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The short history of how Erick Fedde found his best pitch

Erick Fedde is throwing his cutter close to 30 percent of the time in 2022. (John McDonnell/The Washington Post)
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It was in the visitors’ bullpen at Wrigley Field, back in August 2017, that Erick Fedde first threw a cutter. Mike Maddux, then the Washington Nationals’ pitching coach, asked Fedde, then a rookie preparing for his second career start, if he’d ever tried one. Fedde hadn’t, so Maddux showed him a grip and suggested he chuck a few cutters to Matt Wieters. Wieters, a veteran catcher, caught the pitch and nodded in approval, giving Fedde the confidence to try a few against the Chicago Cubs.

The righty allowed four runs on eight hits and struck out seven. He made one more appearance for the Nationals that summer, otherwise pitching for the Class AAA Syracuse Chiefs. And though the cutter didn’t stick in his arsenal — at least not right away — the idea was planted in his head, eventually leading to a big usage spike. Fedde, now 29 and in his sixth season, is throwing his cutter almost 30 percent of the time. Nationals Manager Dave Martinez has repeatedly called it his best pitch.

Most recently, Fedde threw six scoreless innings against the Baltimore Orioles on Tuesday. On the season, he has a 4.46 ERA and clicked for much of May.

“Once he figured out who he is and how he wants to attack hitters, his stuff was good enough to get outs and now he’s not messing around with different things,” Martinez said. “This is who he is and he’s getting better at it.”

As a standout at the University of Nevada at Las Vegas, as the Nationals’ first-round pick in 2014 and a top prospect thereafter, Fedde focused on two pitches: low, hard sinkers and a breaking ball. When needed, he mixed in a change-up, too, but the third pitch never caught up to the others. So with the cutter in mind, and with a refined grip thanks to help from Max Scherzer, Fedde leaned on it more at the end of last season. Then he followed advice from the club’s analytics staff, nearly evening the rates of his sinker, curve and cutter this year.

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His pitch distribution in 2020, according to the analysis site FanGraphs (eight starts, three relief appearances): 55.5 percent sinkers, 18.4 percent breaking balls, 16.6 percent cutters, 9.5 percent change-ups.

In 2021 (27 starts, two relief appearances): 43.3 percent sinkers, 23.4 percent breaking balls, 23.1 percent cutters, 10.1 percent change-ups.

In 2022 (14 starts): 35.1 percent sinkers, 31.4 percent breaking balls, 29.5 percent cutters, 3.9 percent change-ups.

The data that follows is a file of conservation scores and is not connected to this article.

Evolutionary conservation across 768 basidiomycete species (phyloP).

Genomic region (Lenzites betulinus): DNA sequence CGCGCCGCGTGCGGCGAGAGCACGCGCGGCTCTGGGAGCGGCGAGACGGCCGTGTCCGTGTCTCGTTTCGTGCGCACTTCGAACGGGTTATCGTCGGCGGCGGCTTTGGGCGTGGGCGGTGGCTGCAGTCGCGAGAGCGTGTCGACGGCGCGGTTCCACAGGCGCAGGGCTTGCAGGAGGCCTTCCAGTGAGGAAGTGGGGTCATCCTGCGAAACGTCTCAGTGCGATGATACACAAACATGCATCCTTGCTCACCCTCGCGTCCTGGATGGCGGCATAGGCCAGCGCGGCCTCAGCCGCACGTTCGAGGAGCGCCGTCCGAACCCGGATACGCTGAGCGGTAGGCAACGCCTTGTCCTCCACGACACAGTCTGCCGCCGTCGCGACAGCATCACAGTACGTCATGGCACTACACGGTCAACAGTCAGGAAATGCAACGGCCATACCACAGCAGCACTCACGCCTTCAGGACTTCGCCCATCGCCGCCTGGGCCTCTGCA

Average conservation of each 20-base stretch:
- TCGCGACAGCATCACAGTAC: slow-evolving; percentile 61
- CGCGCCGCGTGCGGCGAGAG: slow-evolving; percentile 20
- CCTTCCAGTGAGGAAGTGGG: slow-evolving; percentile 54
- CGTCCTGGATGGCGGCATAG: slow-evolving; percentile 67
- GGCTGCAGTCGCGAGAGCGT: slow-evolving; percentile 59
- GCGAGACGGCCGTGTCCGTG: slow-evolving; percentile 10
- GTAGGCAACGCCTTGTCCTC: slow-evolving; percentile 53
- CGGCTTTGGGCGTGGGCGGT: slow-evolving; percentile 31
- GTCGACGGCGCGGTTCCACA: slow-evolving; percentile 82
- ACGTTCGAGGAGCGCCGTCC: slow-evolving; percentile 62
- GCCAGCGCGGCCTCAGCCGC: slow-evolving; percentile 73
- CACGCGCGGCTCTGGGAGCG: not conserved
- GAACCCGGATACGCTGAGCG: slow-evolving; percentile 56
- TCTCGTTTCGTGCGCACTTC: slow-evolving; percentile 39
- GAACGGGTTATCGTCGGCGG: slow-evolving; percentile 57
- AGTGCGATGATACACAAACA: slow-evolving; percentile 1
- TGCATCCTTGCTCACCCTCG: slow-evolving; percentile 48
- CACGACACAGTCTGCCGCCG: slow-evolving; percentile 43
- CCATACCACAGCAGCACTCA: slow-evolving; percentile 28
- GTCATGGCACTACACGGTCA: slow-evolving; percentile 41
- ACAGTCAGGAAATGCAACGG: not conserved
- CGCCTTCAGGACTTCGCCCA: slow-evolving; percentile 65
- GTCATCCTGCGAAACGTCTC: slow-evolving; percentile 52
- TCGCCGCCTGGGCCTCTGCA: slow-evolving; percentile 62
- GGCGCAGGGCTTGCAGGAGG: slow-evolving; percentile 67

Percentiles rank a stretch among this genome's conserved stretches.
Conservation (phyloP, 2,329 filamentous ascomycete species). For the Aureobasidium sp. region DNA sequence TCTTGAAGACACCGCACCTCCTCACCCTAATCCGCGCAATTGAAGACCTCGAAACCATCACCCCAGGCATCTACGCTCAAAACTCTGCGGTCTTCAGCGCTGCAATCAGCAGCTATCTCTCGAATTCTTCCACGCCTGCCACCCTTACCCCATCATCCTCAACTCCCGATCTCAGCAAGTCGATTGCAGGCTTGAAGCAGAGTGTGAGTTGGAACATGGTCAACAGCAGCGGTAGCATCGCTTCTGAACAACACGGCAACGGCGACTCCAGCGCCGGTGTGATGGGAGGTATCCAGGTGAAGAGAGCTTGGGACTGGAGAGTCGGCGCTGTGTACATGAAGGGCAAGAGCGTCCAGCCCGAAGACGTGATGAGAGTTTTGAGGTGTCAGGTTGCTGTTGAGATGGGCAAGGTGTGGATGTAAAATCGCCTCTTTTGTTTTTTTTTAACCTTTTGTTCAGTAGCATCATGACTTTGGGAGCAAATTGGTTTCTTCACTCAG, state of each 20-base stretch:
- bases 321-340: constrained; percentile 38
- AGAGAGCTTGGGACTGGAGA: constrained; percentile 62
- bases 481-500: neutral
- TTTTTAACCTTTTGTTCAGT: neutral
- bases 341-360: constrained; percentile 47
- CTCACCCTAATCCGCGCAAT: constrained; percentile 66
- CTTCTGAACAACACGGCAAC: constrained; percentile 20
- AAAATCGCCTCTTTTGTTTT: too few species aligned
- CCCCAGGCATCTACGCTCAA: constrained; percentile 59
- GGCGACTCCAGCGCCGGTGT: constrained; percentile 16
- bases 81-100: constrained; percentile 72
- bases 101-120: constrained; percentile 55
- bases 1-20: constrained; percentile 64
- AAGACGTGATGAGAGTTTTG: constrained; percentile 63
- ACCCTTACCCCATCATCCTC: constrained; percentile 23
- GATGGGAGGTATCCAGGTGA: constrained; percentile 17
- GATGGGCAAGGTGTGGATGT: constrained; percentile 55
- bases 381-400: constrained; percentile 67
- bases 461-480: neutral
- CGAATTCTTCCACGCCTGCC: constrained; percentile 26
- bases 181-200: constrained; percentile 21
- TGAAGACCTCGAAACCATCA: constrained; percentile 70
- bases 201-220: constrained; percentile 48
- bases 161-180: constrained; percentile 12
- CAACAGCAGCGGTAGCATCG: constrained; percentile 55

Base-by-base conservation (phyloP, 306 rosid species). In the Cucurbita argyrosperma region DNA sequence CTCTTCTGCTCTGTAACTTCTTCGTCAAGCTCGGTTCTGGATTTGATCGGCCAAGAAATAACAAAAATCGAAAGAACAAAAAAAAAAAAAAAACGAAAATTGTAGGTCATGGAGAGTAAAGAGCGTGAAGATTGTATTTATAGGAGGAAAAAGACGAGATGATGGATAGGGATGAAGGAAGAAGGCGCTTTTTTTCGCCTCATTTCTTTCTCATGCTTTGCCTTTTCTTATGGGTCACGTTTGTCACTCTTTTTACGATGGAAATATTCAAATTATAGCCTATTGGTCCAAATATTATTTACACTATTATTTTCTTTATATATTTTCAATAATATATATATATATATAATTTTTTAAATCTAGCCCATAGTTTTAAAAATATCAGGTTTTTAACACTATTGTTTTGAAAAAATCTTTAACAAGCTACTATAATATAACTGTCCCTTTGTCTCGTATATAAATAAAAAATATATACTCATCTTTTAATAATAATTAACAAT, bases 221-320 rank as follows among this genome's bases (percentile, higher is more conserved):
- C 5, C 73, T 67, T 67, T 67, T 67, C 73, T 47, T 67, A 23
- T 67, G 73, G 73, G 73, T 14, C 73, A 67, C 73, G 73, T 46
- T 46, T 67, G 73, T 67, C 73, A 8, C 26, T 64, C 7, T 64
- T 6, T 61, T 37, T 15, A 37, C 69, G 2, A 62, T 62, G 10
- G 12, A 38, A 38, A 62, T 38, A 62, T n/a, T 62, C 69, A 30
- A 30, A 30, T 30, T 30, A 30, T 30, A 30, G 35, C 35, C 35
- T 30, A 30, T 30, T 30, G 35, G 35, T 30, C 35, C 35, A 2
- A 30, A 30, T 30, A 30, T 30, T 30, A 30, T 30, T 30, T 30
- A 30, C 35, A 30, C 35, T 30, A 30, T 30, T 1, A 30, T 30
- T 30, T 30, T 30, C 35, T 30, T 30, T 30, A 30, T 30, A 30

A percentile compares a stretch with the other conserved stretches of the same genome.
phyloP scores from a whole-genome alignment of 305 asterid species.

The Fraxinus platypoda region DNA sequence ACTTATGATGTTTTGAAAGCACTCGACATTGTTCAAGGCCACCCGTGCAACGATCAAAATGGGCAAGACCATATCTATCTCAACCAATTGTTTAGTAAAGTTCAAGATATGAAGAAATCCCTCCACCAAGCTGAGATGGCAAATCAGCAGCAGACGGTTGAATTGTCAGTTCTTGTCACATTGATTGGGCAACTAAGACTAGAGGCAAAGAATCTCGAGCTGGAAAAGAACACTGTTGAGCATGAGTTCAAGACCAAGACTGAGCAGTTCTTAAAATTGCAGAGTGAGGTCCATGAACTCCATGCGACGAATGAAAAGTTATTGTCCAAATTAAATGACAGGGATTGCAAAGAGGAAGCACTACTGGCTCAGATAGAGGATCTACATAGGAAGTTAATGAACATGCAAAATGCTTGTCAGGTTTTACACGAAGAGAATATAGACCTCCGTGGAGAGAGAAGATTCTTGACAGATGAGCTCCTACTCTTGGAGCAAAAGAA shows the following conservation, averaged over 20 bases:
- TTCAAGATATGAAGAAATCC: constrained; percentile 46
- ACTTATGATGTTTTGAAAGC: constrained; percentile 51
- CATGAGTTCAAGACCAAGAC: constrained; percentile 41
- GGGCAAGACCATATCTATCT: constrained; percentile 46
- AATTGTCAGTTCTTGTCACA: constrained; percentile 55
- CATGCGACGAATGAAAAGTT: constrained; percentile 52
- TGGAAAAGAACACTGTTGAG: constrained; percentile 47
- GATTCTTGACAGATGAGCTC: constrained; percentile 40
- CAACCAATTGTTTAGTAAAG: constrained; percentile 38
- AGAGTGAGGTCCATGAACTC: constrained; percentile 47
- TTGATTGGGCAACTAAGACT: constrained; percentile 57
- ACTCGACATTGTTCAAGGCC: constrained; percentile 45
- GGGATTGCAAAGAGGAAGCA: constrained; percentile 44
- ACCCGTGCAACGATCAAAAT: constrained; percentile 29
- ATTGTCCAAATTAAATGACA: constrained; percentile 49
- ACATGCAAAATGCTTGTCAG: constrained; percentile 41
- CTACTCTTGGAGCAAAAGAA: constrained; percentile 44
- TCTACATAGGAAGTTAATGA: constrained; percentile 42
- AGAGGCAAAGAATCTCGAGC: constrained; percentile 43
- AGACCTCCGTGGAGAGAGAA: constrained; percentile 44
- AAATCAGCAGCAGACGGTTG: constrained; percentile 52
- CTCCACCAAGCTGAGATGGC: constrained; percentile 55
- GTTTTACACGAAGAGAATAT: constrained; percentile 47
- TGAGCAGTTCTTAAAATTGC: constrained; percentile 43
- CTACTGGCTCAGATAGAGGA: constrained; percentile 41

“I had thrown two pitches my whole life and been completely dominant in the lower levels,” Fedde said this month. “And then it’s like, I got to the big leagues and I just wasn’t seeing success. I had to look in the mirror and basically said, ‘I don’t want to be mediocre or bad anymore.’ So you have to start changing things.”

So why has the cutter been effective for Fedde? Based on feedback from catchers and teammates, Fedde said the pitch appears to rise because hitters expect it to drop more. Instead, the high cutters break side to side — in to lefties, away from righties — and complement his sinker. When thrown well, the pitches tunnel together, following the same path to the plate before darting in opposite directions. Fedde has also grown comfortable using his cutter against lefties and righties, whereas it was originally hatched as an option to jam left-handed batters.

The increase has meant fewer groundball outs and more in the air. To explain that, Fedde points to hitters swinging lower, to where they think the pitch will end up, moving their barrels toward the bottom of the ball. And the cutter’s movement was sharpened in the spring of 2019, when Fedde played catch with Scherzer at the Nationals’ facility in West Palm Beach, Fla. Scherzer taught Fedde his grip and overall approach. The main takeaway for Fedde was cocking his wrist at a near-90 degree angle, making it feel as if he is pushing the pitch while releasing it.

Fedde’s next steps are to limit foul balls, finish hitters and throw fewer pitches in the early innings, allowing him to go deeper in games. The cutter has not been a symptom of those problems, as advanced metrics consider it his most effective weapon. But it could be part of the solution.

“Three years ago, I legit thought the top of the zone was my total enemy and now it’s my best friend,” Fedde said. “That’s how the league is going and I had no choice but to adapt and make big changes. I have to keep doing that. The alternative was to lose my spot.”